The Scripture Alone

"God's Word is a light that shines in a dark place." - Martin Luther

In the 16th century, power and wealth had corrupted many of the church leaders. Teachings and practices such as the doctrine of purgatory and the sale of indulgences to shorten time in purgatory, were based on church authority and tradition, not on the Scripture.

Martin Luther (1483-1546), a German Augustinian monk, spoke out against such corruptions.  In 1517, he published Ninety-Five Theses, criticizing the church's teachings and practices. A key idea of the Reformation was that truth for the Christian was based on the authority of "Scripture alone."

Martin Luther was placed on trial for his writings against the church.  He told the court, "I am bound by the Scriptures...and my conscience has been taken captive by the Word of God." Though Martin Luther survived his trial, his friends hid him in the Wartburg Castle to protect him from his enemies. There he translated the Bible into the language of the German people.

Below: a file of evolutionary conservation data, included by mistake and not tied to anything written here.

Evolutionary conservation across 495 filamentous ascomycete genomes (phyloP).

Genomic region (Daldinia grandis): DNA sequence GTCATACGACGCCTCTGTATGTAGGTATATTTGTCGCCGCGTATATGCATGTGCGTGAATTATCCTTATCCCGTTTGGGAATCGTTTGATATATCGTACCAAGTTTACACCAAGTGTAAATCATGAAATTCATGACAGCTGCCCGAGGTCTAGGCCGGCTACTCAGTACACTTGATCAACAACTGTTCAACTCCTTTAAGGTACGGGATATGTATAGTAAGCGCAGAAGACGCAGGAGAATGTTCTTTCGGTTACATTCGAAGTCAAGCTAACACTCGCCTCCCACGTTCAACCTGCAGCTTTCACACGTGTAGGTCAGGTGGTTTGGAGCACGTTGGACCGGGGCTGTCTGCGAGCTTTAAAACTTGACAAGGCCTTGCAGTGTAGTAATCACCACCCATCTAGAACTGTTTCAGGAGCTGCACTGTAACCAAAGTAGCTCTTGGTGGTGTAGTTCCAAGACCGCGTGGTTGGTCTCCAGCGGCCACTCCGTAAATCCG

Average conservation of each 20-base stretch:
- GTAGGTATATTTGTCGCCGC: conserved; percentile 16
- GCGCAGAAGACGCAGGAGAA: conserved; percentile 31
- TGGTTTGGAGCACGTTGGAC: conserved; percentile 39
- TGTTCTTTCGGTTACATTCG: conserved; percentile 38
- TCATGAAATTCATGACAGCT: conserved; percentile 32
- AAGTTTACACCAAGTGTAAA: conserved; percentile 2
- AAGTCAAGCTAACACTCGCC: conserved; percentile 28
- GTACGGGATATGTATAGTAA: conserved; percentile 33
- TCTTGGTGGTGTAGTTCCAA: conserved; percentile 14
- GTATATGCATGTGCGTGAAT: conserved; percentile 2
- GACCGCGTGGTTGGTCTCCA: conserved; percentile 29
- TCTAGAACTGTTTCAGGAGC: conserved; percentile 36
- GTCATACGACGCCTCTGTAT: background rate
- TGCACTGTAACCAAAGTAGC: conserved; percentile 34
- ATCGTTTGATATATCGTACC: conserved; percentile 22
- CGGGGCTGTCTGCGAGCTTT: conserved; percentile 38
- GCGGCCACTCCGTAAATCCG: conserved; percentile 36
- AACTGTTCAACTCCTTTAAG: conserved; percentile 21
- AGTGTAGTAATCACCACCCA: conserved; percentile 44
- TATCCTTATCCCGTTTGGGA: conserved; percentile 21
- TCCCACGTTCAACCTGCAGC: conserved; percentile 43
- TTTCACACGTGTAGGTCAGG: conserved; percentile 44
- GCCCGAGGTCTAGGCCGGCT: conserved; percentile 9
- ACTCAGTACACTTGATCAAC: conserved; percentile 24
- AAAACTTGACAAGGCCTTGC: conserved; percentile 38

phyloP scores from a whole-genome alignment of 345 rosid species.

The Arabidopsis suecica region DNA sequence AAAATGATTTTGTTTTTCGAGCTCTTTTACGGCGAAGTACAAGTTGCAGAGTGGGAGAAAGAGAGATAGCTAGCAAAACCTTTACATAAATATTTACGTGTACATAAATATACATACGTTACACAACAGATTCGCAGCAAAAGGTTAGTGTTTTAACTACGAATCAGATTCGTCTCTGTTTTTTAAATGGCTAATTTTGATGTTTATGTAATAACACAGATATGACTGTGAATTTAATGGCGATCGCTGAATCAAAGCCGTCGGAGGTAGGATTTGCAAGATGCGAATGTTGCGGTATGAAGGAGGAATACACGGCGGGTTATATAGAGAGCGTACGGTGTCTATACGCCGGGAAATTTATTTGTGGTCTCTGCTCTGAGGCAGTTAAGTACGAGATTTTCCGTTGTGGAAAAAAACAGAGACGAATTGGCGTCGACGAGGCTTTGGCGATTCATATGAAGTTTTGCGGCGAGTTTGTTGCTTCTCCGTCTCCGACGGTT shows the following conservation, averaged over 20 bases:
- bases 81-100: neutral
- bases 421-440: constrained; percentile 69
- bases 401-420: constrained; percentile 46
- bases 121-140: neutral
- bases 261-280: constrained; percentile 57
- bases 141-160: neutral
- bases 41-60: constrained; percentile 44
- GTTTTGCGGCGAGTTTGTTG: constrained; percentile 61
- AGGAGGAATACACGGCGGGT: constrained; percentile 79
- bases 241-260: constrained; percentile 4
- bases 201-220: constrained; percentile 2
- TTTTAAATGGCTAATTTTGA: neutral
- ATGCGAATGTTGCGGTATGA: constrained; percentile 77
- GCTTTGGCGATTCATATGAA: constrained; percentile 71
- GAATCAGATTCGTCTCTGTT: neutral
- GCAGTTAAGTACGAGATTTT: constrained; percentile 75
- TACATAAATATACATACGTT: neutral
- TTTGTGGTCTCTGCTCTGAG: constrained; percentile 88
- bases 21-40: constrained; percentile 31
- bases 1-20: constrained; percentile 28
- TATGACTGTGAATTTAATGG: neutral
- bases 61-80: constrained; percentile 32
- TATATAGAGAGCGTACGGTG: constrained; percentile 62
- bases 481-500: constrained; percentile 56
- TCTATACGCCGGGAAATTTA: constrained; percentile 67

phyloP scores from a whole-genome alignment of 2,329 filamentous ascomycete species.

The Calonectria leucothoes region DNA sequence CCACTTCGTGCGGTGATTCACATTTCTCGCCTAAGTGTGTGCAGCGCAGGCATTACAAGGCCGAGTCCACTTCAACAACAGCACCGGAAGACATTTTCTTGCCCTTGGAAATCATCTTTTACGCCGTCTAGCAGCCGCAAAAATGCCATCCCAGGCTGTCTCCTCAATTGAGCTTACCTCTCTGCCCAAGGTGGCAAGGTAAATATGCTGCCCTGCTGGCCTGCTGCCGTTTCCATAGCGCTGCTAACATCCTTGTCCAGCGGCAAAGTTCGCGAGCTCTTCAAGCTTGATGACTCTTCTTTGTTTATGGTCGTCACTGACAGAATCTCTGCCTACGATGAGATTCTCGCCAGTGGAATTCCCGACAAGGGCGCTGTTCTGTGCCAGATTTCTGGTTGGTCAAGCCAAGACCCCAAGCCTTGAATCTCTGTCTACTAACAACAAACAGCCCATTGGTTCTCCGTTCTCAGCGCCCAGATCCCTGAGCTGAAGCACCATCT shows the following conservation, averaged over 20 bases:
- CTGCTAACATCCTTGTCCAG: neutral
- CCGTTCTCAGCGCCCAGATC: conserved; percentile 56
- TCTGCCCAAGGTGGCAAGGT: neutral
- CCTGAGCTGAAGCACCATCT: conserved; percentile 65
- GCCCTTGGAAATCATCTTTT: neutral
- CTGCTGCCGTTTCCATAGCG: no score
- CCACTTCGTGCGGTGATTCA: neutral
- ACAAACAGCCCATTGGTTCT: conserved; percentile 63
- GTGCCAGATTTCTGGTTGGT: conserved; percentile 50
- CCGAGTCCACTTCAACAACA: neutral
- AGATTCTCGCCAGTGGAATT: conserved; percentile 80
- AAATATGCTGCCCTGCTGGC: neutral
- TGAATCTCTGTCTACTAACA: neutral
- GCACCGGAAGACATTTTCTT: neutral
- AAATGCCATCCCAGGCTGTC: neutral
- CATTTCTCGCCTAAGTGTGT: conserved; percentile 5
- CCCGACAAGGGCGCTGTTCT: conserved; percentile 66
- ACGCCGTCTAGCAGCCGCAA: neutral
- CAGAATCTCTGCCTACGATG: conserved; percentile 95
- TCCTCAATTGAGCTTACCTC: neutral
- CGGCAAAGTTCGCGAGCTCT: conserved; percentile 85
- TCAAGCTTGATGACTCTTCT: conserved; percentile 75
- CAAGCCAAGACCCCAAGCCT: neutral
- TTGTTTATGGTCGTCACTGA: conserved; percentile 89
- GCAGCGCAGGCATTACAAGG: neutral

With Gutenberg's invention of printing only decades earlier, it was possible for everyone to have a personal copy of the Bible. Each person could now read and examine the Scripture for himself and was responsible to God for knowing the Bible and living life according to its teachings. In this way, the Reformation planted the seeds of individualism and liberty.

Luther Bible, Facsimile of 1534 1st edition
In translating the Scripture, Martin Luther tried to render the Greek and Hebrew originals into common German. Luther's Bible avoided regional dialects and led to a standardized written German. Luther first published his New Testament in 1522.  The complete Bible was published in 1534. Luther's translation remains the standard German Bible translation today. The woodcuts in the first edition were done in the workshop of Lucas Cranach and were hand-painted.

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